French and Indian War: Braddock’s Defeat
French and Indian War: Braddock’s Defeat
Forks of the Ohio. Of all the leaders of the English colonies, Gov. Robert Dinwiddie of Virginia was the most concerned about the way the French and their Indian allies were behaving in the Ohio River valley. He and other Virginians had invested in companies that intended to acquire land in the Ohio valley and were desperate to forestall any French control of the area. Virginia legislators were reluctant to raise and pay for troops, so when he learned that the French were building forts on the Allegheny and Ohio Rivers, the best he could do was commission the twenty-two-year-old George Washington as lieutenant colonel in charge of about 150 militiamen and send him in the spring 1754 to build a fort where the Monongahela, Allegheny, and Ohio Rivers met. The move was too late. The French had already arrived at the Forks of the Ohio and built Fort Duquesne. Washington built his own fort some miles away at Great Meadows. His inexperience showed in the faulty design of his fort, and the French easily captured it.
Enter Braddock. In April of the following year Maj. Gen. Edward Braddock arrived in Virginia as commander in chief of British forces in North America. He brought with him two regiments of British soldiers to form the core of an expedition against the French. Meeting with Dinwiddie, Massachusetts governor William Shirley, and other colonial officials, he elaborated a grand strategy for dealing with the French: the capture of the four French forts that hemmed in the English colonists. These were Fort Beauséjour on the Bay of Fundy in Canada; Crown Point on Lake Champlain in upstate New York; Fort Niagara at Niagara Falls, New York; and Fort Duquesne. With George Washington as one of his aides, Braddock would attack Fort Duquesne. A blunt and short-tempered soldier, Braddock was infuriated by the colonial politicians. The regiments he had were understrength and would have to be reinforced with colonial troops. Pennsylvania refused to contribute troops despite the French threat to its western settlements. North Carolina and Maryland sent two companies, and Virginia dispatched nine. If this situation were not bad enough, Braddock was faced with a long march from the Virginia coast to Fort Duquesne through rough lands and dense forests, which would not have been the case had he started from Philadelphia. Despite the difficulty of the task, he was contemptuous of advice from colonials and insisted on assembling a huge train of wagons to carry his supplies. Local contractors cheated him on sup-plies, and wagons were found only with difficulty.
The March. To cut a usable track through the almost impassable forest, Braddock had three hundred axemen cut a swath twelve-feet wide. The army was four miles long as it toiled along the path; artillery was manhandled along; wagons broke down; and the troops were miserable in the summer heat. In ten days the column had covered only twenty-two miles. Following Washington’s advice, Braddock culled out a smaller force to press forward with lighter loads, leaving the supply train to advance as best it could. This column covered four miles a day and in thirty days was about eight miles from Fort Duquesne.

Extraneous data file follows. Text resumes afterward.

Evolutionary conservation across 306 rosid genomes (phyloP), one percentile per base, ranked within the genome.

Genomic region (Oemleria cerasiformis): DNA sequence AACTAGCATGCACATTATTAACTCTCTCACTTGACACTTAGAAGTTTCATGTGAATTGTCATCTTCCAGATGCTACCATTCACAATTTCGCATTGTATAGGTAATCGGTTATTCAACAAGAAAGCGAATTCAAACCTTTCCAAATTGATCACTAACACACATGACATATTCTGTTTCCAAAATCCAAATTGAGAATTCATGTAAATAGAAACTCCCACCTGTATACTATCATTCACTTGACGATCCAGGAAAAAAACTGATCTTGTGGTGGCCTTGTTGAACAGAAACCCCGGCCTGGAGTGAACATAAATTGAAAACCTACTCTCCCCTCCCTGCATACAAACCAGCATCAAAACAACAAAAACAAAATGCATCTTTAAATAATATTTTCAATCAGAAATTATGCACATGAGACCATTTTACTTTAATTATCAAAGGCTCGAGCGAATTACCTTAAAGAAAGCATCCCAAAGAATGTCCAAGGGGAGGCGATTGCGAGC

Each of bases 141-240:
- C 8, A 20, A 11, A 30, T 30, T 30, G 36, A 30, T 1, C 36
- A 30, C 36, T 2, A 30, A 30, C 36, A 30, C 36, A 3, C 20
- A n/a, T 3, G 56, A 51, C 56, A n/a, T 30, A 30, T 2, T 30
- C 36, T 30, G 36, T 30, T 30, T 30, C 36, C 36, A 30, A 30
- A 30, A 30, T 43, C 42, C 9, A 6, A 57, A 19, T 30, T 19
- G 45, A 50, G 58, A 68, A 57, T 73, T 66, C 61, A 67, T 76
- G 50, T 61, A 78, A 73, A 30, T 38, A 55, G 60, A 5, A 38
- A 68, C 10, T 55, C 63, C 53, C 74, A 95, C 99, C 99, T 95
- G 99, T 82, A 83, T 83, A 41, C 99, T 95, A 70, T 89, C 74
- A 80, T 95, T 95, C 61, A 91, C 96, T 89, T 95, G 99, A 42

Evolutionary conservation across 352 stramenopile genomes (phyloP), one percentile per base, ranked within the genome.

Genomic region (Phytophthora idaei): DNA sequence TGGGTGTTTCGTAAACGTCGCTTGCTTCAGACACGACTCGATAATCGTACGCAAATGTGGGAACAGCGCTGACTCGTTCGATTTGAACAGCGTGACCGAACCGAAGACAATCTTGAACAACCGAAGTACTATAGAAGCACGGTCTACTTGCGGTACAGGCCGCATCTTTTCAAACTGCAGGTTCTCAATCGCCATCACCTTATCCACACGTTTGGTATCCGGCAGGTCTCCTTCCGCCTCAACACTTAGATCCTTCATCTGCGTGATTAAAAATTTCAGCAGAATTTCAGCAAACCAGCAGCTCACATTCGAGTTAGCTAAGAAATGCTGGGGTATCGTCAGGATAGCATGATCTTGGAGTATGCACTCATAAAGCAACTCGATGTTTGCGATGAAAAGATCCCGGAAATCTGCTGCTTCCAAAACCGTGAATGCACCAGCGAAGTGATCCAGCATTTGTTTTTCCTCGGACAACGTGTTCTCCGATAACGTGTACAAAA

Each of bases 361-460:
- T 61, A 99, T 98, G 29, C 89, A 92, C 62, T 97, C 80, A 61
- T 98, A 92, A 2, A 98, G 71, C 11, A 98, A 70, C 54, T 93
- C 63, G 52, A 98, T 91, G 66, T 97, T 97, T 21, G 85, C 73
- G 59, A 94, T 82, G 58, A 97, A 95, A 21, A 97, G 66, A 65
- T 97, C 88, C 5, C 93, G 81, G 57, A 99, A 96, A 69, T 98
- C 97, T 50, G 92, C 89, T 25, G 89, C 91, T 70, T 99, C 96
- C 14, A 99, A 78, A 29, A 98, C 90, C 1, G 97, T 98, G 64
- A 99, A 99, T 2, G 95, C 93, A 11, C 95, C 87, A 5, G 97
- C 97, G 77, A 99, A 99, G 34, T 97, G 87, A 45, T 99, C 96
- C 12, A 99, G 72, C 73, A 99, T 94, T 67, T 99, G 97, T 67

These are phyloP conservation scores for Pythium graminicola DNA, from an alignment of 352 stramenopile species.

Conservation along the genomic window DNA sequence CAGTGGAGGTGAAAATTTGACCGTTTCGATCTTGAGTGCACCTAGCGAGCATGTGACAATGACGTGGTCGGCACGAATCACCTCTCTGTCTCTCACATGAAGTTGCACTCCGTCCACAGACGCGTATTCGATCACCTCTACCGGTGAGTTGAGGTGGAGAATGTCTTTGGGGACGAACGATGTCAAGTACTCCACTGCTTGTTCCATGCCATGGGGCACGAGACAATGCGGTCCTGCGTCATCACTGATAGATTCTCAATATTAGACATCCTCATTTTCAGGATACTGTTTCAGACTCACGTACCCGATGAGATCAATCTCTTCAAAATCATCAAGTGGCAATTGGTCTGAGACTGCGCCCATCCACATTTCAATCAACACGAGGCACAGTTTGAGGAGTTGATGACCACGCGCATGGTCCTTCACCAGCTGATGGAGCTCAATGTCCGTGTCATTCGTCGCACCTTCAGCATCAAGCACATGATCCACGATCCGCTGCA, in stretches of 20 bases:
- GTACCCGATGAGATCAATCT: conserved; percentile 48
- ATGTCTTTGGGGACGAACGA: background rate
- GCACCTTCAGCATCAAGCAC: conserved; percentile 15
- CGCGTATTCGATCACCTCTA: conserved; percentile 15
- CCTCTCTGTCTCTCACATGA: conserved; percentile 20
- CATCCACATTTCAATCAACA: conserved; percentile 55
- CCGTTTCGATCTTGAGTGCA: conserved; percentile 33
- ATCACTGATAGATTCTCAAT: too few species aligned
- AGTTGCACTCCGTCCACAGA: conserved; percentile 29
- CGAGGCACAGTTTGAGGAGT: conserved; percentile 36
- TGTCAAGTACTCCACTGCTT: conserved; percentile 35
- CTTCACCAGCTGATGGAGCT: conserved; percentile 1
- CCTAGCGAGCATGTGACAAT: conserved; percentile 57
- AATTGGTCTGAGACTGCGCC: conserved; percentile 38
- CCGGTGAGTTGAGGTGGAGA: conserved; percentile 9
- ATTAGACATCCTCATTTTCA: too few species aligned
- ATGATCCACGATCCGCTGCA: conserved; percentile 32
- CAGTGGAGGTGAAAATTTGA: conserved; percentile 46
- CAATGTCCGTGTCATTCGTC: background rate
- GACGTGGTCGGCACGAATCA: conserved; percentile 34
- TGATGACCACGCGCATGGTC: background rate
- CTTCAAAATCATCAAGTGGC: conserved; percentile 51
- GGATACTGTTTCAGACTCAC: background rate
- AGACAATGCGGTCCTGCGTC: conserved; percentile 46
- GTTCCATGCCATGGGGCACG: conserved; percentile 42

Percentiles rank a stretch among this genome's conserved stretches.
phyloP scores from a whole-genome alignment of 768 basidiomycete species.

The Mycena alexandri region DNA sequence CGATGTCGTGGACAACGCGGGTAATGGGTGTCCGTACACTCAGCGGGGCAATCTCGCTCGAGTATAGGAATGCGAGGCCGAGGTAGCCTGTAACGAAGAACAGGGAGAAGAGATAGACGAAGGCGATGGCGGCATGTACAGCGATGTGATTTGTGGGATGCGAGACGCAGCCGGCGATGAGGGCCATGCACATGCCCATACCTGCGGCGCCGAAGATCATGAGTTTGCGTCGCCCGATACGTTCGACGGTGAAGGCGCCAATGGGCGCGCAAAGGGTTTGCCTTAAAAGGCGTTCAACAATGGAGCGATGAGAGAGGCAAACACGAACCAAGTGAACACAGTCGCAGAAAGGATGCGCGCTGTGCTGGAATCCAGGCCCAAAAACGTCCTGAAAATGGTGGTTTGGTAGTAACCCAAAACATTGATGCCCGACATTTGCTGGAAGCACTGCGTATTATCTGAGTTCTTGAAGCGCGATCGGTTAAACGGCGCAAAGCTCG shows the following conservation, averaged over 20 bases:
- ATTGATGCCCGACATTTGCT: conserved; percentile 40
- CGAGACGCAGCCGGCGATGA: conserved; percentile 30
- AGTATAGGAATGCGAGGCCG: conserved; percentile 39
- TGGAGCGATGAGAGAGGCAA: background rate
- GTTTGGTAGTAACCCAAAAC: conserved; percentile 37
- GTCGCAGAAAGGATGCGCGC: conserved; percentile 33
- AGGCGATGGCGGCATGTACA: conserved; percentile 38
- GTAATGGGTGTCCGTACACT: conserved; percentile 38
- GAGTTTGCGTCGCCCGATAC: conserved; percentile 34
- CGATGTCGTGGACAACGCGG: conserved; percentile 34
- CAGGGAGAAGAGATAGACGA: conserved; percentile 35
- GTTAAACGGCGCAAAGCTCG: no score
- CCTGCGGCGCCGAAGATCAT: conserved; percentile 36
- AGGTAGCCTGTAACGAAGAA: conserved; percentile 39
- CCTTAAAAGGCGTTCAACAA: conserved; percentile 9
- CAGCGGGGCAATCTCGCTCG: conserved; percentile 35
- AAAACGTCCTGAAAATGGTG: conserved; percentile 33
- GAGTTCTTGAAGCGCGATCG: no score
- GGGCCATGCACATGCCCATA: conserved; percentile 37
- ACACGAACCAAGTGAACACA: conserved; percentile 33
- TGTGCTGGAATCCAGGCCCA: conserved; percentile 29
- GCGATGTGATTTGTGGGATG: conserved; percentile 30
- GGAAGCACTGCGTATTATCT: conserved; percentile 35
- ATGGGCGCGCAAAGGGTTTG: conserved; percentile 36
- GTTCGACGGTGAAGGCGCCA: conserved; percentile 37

Disaster. On the morning of 9 July, Braddock’s army forded the Monongahela River in fine order, its band playing. Fort Duquesne was almost within sight, and the French had not been heard. In fact, all was confusion at the fort. Indian scouts had reported the arrival of Braddock’s army, and the French commander realized immediately that he could not hope to win an open battle or withstand a siege. He had only a handful of Canadian troops and about eight hundred Indians. His only hope was to ambush the column in the woods. Captain Daniel Beaujeu led the Canadians and Indians on a dash from the fort. As soon as they contacted Braddock’s army, the British troops formed line and routed the Canadians with a few volleys. Beaujeu was immediately killed, but his subordinate rallied the Indians in an attack on the British flanks. Soon the British were galled by bullets from an unseen enemy and from unexpected directions. The British lines began to collapse, and knots of men, ten or twelve strong, were firing blindly at the woods, often hitting their own comrades. Braddock was infuriated and tried to force his troops back into line. He was especially angry at the Virginians, who had broken ranks to fight from cover. He had four horses killed under him before he himself was wounded through the lungs. Sixty-three of his eighty-six British officers were killed or wounded, and Washington was the only one of his aides to be unharmed. What was left of his army was a routed mob, fleeing its way back across the river to safety. Of the 1,459 men in the army, 977 had been killed or wounded. Braddock died four days later, and wagons were driven over his grave so that the Indians would not find it and desecrate the corpse. Washington helped lead the remains of his army home. Afterward there was much criticism of Braddock for not having listened to the colonials, and many expressed the opinion that European tactics were unsuited to fight in America.